Inflation has dropped for the first time since last October, coming below analysts‘ predictions at 2.6 per cent, compared to May‘s 2.9 per cent.
The Office for National Statistics revealed this morning that inflation, expected to match May‘s 2.9 per cent, eased thanks to dropping fuel and computer game prices.
Recreational and cultural goods, which include computer games, saw a 0.1 per cent drop after rising 0.6 per cent a month earlier, helping to pull prices down overall.
The results bear significance as they will take some of the pressure off the Bank of England to raise interest rates to tackle rising prices.
It will also take some of the pressure off consumers, who saw annual total pay in real terms drop to its lowest level since 2014 in the three months to May.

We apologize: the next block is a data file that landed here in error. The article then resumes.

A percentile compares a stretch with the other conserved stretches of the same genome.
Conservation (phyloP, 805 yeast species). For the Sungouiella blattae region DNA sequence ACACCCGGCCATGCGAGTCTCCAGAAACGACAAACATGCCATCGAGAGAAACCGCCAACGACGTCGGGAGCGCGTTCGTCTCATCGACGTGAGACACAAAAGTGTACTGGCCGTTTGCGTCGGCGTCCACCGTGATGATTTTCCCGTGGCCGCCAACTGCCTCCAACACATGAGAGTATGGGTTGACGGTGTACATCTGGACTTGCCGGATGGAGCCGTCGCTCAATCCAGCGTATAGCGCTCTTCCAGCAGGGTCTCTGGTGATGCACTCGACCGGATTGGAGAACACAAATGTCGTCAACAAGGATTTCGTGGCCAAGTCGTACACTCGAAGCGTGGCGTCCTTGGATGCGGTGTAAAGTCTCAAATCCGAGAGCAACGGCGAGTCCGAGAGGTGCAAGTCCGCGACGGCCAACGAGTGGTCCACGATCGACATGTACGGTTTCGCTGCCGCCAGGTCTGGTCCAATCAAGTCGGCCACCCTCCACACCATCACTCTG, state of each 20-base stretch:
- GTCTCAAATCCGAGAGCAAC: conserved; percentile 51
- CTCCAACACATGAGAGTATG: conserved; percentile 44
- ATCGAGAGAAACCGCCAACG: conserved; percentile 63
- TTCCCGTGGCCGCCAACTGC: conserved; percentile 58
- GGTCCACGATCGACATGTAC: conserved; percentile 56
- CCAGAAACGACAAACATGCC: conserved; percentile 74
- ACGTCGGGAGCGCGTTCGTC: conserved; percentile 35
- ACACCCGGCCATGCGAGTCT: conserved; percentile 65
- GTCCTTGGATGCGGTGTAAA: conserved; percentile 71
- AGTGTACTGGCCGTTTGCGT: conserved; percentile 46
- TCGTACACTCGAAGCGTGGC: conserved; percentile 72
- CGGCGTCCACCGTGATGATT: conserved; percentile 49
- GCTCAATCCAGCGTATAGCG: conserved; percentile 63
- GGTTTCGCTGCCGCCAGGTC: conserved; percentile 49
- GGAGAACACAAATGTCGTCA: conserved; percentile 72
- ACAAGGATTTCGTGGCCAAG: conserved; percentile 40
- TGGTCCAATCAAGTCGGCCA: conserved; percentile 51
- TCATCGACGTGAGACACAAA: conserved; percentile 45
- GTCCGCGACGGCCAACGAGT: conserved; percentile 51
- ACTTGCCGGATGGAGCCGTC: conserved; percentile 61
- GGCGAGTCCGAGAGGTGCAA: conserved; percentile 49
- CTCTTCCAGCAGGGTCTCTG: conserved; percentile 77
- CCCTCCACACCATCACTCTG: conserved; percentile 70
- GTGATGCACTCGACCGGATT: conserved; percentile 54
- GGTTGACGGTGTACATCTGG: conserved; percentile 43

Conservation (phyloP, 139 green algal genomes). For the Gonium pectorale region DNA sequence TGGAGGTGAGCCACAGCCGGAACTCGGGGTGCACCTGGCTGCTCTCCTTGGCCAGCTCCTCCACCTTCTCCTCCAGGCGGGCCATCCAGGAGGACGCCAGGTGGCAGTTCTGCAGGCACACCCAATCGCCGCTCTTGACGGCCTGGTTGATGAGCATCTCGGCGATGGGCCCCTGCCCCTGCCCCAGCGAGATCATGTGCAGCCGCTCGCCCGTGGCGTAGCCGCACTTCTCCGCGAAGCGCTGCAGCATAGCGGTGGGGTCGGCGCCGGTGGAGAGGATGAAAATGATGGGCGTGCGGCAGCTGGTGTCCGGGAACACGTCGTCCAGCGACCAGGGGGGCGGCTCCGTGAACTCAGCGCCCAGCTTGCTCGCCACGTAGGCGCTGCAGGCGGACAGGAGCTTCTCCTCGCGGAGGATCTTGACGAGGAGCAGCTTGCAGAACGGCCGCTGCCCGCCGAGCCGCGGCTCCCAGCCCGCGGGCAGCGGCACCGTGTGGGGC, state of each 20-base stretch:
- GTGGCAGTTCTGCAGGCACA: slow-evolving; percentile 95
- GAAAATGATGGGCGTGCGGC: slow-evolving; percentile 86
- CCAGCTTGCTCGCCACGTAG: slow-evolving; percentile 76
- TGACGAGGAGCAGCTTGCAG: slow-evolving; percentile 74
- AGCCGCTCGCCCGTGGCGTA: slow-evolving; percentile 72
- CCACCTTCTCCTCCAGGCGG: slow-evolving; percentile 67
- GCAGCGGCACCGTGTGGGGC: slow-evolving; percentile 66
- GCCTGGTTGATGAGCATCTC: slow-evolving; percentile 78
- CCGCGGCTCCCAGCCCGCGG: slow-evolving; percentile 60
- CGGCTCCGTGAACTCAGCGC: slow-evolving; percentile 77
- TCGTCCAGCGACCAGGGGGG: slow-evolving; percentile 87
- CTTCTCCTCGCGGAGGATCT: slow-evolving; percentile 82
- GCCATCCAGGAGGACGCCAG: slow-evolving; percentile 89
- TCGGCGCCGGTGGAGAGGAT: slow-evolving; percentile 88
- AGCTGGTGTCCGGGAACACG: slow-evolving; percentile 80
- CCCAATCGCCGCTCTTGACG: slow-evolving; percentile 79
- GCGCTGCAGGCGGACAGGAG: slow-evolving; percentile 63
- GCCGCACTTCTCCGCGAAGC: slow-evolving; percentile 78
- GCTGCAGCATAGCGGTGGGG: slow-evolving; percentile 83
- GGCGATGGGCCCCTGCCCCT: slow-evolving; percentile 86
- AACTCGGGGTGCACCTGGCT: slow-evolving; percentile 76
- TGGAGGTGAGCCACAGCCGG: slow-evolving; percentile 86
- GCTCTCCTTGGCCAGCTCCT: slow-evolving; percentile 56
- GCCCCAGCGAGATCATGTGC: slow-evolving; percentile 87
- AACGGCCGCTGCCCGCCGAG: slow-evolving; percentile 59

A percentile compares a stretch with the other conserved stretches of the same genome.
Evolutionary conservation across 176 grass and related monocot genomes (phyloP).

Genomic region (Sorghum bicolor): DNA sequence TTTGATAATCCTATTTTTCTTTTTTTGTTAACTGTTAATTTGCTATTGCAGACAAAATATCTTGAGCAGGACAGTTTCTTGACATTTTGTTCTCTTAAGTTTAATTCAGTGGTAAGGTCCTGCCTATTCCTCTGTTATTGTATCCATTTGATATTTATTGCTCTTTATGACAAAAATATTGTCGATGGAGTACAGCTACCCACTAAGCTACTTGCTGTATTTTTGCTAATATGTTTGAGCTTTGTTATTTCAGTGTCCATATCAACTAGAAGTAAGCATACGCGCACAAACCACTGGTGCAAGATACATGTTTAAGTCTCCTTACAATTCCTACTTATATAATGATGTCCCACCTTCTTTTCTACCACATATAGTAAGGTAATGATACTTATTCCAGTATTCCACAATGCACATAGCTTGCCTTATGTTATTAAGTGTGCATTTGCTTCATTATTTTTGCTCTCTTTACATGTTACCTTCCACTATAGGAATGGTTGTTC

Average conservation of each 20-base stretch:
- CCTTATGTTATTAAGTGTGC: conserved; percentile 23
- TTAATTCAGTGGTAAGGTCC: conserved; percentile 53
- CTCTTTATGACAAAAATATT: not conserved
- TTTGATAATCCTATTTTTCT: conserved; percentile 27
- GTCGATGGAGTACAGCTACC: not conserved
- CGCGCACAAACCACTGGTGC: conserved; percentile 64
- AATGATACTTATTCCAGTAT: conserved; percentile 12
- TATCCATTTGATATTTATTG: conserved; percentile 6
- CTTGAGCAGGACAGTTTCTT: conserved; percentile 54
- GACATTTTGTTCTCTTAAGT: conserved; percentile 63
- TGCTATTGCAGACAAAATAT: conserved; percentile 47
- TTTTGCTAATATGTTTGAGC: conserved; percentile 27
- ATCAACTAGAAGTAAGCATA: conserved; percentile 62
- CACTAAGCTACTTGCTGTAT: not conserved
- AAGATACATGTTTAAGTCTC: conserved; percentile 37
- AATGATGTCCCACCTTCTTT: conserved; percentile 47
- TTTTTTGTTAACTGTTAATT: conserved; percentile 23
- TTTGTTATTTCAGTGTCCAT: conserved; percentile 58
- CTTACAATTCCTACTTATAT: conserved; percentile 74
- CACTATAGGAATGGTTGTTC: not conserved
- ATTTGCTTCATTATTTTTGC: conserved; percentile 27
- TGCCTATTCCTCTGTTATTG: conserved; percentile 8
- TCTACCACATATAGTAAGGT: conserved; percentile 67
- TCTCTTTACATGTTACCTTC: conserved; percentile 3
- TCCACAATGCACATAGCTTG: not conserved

“The Bank of England‘s rhetoric has taken an increasingly hawkish tone in recent weeks, with Mark Carney himself saying at the end of last month that “some removal of monetary stimulus is likely to become necessary,” Hargreaves Lansdown‘s senior economist Ben Brettell said.
“Chief economist Andy Haldane also indicated he might support a rate rise this year. However if today‘s pullback in inflation marks the start of a sustained decline, the pressure on the Bank to raise rates will ease.
“If inflation continues to moderate, this could bode well for economic growth – the UK economy is heavily reliant on the consumer, and economists had expected falling real incomes to eventually translate into lower retail sales. If this fails to materialise the economy could see a stronger second half to the year.”